Helping lungs breathe easier in smoggy air
You'd expect most little girls go crazy at the sight of pretty candles and sparklers but even watching them in film gives eight-year-old Siya anxiety attacks each year. Sanchita Sharma writes.columns Updated: Nov 10, 2012 22:01 IST
You'd expect most little girls go crazy at the sight of pretty candles and sparklers but even watching them in film gives eight-year-old Siya anxiety attacks each year.
The cause is not a nervous temperament but the trauma of reliving an asthma attack on Diwali day three years ago that left her being hospitalised for almost a week. It was very bad, we almost lost her, recall her parents. Now she's so scared that she shuts herself in her room and plays loud music to block out the noise of crackers and festivities till she falls asleep.
Shutting out winter smog full of noxious fumes regurgitated by factories and vehicles and sooty smoke from candles and crackers is a good start because it chokes the air with suspended particulate matter (SPM), which triggers wheezing and coughing in people with asthma. The only way Siya survives is by using a nebuliser - a device used to deliver mediation quickly into the lungs in the form of a liquid mist - at home to help her breathe when the air gets muggy.
November is a cruel month for people with asthma and other respiratory problems. This year, with smoke and fumes choking most of north and central India with smog that resembles a brown cloud, even people with healthy lungs are considering a day or two away from the town.
Asthma attacks occur when an allergic reaction to a pollutant causes the walls of the airways - which take air in and out of the lungs - swell up and the muscles around them tighten, reducing airflow to the lungs. Allergic reactions also cause cells in the airways to make more mucus than normal. Since mucous is thick and sticky, it further clogs up the airways and makes breathing difficult.
One in ten people have asthma in Delhi, with the smoke and fumes affecting young children more than adults. The smoke, coupled with the increasing chill in the evening air, also causes frequent chest infections, which worsen symptoms of breathlessness and in some cases, cause respiratory failure even in people who are not chronic asthmatics.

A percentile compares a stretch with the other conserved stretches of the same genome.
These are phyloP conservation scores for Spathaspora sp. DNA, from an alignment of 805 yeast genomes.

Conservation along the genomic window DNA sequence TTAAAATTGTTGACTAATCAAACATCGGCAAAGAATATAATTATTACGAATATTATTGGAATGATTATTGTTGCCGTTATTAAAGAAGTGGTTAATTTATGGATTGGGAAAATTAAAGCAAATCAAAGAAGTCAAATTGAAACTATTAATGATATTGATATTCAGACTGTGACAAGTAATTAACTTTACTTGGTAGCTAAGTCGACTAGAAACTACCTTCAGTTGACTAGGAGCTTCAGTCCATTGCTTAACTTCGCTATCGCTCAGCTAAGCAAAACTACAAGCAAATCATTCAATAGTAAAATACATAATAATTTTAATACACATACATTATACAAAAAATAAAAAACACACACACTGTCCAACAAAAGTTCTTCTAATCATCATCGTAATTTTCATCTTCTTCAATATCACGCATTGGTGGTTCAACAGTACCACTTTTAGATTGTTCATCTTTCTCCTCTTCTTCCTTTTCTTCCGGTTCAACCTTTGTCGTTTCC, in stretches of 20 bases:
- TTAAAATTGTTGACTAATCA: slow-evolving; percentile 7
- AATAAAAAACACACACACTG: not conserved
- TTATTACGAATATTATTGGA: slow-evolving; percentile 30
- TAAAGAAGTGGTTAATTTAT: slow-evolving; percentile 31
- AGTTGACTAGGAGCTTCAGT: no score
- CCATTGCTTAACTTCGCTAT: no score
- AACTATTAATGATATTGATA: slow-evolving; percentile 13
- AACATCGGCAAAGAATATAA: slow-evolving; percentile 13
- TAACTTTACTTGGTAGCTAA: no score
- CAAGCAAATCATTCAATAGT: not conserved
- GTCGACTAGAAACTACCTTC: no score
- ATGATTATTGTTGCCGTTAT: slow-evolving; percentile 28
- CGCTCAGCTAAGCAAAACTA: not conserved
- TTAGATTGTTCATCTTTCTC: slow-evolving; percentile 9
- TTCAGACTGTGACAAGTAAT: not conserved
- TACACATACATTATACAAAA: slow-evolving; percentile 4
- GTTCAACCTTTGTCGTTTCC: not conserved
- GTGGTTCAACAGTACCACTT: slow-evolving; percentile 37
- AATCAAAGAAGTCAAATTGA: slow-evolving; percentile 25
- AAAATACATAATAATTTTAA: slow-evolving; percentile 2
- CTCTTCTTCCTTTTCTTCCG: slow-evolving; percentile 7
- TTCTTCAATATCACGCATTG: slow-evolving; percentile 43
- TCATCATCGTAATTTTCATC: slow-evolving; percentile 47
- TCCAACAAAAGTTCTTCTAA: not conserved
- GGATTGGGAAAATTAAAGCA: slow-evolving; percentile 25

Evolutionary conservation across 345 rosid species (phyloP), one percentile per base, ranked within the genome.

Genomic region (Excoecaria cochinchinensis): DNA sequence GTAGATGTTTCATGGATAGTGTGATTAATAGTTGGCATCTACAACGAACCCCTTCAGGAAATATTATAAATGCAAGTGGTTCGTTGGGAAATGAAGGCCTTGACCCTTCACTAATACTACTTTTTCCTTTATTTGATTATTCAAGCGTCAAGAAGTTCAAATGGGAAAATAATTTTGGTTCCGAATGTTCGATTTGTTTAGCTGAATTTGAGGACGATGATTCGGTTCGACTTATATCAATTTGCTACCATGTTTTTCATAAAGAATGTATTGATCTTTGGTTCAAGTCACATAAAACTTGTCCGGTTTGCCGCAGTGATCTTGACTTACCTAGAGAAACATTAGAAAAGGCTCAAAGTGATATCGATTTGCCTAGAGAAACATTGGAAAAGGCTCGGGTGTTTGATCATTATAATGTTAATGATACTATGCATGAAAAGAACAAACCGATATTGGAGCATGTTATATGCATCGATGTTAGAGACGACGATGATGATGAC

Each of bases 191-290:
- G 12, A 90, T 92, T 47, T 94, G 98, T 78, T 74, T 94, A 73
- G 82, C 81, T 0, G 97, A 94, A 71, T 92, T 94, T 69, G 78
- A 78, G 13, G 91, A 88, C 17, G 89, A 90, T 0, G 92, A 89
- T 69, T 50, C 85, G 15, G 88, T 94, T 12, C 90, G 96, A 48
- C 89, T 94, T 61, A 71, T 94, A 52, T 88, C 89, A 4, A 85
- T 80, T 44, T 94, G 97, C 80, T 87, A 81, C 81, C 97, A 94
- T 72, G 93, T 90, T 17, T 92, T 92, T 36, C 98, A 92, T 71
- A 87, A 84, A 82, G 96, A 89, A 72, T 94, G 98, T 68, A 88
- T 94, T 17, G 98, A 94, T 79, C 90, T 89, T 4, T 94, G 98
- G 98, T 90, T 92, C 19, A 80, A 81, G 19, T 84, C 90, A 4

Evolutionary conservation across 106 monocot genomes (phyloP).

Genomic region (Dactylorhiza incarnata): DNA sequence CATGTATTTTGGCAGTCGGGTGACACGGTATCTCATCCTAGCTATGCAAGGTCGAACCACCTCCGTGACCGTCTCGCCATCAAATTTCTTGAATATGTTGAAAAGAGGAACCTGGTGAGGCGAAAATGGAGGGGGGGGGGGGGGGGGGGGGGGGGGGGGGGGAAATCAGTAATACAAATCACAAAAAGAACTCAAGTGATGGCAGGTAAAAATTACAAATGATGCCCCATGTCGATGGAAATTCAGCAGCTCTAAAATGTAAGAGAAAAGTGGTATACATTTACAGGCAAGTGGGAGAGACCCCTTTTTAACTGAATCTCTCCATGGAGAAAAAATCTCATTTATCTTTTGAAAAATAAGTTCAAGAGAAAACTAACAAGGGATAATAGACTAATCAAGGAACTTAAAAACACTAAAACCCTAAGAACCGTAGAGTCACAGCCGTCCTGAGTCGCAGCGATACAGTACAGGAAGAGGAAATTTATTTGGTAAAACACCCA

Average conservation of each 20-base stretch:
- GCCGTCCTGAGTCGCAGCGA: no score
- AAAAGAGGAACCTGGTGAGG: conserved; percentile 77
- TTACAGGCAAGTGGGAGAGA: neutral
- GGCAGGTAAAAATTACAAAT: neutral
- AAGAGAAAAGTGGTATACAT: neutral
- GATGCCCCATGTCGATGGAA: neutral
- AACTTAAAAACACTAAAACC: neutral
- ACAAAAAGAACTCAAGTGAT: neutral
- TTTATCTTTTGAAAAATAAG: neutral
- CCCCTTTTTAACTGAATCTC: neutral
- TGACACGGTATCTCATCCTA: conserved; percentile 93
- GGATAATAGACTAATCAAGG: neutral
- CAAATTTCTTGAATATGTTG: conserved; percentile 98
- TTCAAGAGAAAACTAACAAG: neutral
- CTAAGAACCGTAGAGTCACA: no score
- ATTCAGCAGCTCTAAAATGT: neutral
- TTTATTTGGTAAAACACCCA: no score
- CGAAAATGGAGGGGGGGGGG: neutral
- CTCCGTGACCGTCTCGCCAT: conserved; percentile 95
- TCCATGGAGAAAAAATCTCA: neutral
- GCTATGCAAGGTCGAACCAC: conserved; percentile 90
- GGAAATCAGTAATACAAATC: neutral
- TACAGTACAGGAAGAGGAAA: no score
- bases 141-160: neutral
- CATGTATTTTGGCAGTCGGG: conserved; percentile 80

So don't assume that your lungs are safe just because you don't have asthma. Sustained exposure to smoke and fumes reduces lung capacity and threatens everyone's health, though children, people over 65 years, smokers, and people with heart and breathing problems have higher chances of infection and lung damage.
If you are an asthmatic, the most effective way to protect yourself is to stay away from direct exposure to smoke and fumes from lit candles, diyas and crackers. Also make sure you are well stocked up on asthma medication. In an emergency, visiting big hospitals with 24-hour chemists is the best option as many small chemists shut shop for Diwali.
A big setback in asthma management is that many asthmatics use their inhalers wrong. Most doctors prescribe medicines without giving thought to teaching people how to use it, which leads to the vital medicines not reaching their lungs in time to give instant relief.
If using an inhaler provides little or no relief, consider using a corticosteroid to relieve symptoms, such as an inability to walk more than a few steps without getting breathless, inability to speak more than one or two words per breath or signs of blueness around the lips.
Since children are often oblivious to their own symptoms, you must ask them - even if they don't have asthma - to report signs of chest tightness, burning eyes or a cough while running or playing. Babies and small children with respiratory distress may just breathe fast, appear restless, or may have problems feeding due to shortness of breath.
Given the air quality, everyone's lungs are at risk of some damage, so do what you can, when you can to help them breathe easy.